Similarly the SRCSD, which treats wastewater from the SASD along with other regional wastewater collection agencies, runs a state-of-the-art treatment plant comprising nearly 100 miles of pipeline and 20 pump stations. On an average day, the plant moves and treats approximately 165 million gallons of wastewater each day — enough to fill 40 football fields. Keeping track of all those moving parts — not to mention maintenance records, service calls and compliance reports — was once a major headache. Today, the SRCSD can collect and compile the necessary information to report, for example, on preventive maintenance activities across all its mechanical and chemical systems in minutes as opposed to several weeks. By providing greater transparency into the condition of its assets, the company can provide better service to their customers while saving time and resources.

The City of Corpus Christi, the largest city on the Texas coast with more than 280,000 residents, is another example of an organization that was looking to improve the quality of life for its citizens. However, due to a lack of visibility into its diverse assets, the city was faced with maintenance and asset management challenges. Corpus Christi’s staff relied primarily on manual, disconnected processes including index cards and spreadsheets to manage its public works and utility resources. This made it difficult to accurately plan maintenance and proactively prevent problems. The City deployed a work and asset management system that integrated disparate data from its water, wastewater, utility and stormwater services with a geographic information system that was already established. As a result, staff can spatially view where service levels are not being met and why, evaluate problems with assets that commonly cause service interruptions, and implement preventative maintenance protocols such as cleaning wastewater mains known to regularly have blockages. With access to real-time information, the organization has become more flexible and responsive to customer needs while proactively identifying and resolving critical issues before they affect services.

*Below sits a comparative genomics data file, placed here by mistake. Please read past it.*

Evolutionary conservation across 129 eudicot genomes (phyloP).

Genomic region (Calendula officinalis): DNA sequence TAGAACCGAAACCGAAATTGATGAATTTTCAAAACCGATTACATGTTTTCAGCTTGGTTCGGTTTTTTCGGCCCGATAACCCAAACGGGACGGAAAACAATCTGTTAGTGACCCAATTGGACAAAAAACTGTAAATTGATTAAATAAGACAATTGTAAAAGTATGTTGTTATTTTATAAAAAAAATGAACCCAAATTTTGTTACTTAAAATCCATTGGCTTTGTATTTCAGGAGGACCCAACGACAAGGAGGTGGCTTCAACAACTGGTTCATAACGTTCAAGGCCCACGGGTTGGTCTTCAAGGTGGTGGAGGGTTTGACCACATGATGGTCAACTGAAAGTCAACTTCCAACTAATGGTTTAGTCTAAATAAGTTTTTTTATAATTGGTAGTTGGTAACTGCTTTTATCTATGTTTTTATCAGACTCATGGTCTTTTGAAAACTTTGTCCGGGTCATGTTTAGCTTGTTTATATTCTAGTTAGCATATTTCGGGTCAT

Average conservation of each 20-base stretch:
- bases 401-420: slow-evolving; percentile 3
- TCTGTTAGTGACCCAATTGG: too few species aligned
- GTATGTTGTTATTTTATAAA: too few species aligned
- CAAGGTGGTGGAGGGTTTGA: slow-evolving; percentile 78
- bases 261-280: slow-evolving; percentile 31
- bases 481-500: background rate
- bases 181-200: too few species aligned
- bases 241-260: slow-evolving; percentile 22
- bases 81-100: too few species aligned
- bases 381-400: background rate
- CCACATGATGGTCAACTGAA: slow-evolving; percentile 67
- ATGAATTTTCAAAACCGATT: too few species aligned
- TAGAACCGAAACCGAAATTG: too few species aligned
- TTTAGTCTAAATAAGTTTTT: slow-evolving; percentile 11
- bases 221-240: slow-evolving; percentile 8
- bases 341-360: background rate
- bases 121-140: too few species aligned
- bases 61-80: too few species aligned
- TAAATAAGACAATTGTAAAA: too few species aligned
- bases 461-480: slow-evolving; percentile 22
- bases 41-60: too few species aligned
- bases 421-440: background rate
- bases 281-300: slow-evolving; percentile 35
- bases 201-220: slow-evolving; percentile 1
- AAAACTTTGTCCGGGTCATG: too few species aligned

Many other utilities are beginning to take advantage of asset management software as well. The San Francisco Public Utilities Commission (SFPUC) began using IBM software to help reduce pollution in the water that surrounds the city on three sides — the San Francisco Bay and the Pacific Ocean. The SFPUC treats an average of 80 million to 90 million gallons of wastewater per day during dry weather and up to 370 million gallons of combined wastewater and storm runoff per day during the rainy season. The asset management software gives the SFPUC greater visibility into its maintenance operations and physical infrastructure, with near real-time status equipment and maintenance history. For example, the software generates work order histories, so the SFPUC can see that they have rebuilt a pump 10 times, which might indicate to them that it’s time for the pump to be replaced rather than spending more money on repeatedly fixing the equipment.

About the Author:

Bill Sawyer is Vice President of Tivoli Maximo Operations. He joined IBM as part of the acquisition of MRO Software in October 2006. He currently manages the Maximo business unit within IBM Tivoli responsible for achieving all business case objectives established for the acquisition.